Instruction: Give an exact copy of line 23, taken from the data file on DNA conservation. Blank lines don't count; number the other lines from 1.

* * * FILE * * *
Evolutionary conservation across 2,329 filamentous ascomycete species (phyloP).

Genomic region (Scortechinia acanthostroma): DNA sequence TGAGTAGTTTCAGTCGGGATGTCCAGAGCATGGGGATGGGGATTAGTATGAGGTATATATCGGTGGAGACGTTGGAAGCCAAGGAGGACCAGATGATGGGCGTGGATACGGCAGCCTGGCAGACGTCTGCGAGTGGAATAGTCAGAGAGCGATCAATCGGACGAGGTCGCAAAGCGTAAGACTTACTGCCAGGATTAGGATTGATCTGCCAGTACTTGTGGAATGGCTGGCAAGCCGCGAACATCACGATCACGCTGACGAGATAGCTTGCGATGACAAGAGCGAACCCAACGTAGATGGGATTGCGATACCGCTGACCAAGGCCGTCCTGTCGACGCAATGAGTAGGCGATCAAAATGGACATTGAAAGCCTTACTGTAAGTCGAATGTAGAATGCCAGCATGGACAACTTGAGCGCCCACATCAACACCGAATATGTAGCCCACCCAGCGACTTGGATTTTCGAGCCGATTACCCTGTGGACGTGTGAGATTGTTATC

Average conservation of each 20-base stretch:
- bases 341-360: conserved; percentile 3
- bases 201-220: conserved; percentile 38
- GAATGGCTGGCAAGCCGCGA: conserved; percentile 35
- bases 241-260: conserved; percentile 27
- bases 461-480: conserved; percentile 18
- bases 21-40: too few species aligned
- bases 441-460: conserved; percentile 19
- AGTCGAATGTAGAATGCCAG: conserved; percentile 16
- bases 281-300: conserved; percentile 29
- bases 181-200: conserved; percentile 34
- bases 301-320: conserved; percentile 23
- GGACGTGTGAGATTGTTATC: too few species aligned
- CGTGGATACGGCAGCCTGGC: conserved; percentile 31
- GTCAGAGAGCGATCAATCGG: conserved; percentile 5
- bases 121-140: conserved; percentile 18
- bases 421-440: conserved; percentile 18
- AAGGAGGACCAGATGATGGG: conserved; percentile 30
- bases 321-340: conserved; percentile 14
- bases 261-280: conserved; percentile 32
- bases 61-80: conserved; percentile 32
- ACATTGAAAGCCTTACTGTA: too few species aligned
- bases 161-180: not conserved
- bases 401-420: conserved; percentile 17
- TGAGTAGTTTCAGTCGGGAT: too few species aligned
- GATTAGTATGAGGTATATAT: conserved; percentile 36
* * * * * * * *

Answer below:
- bases 61-80: conserved; percentile 32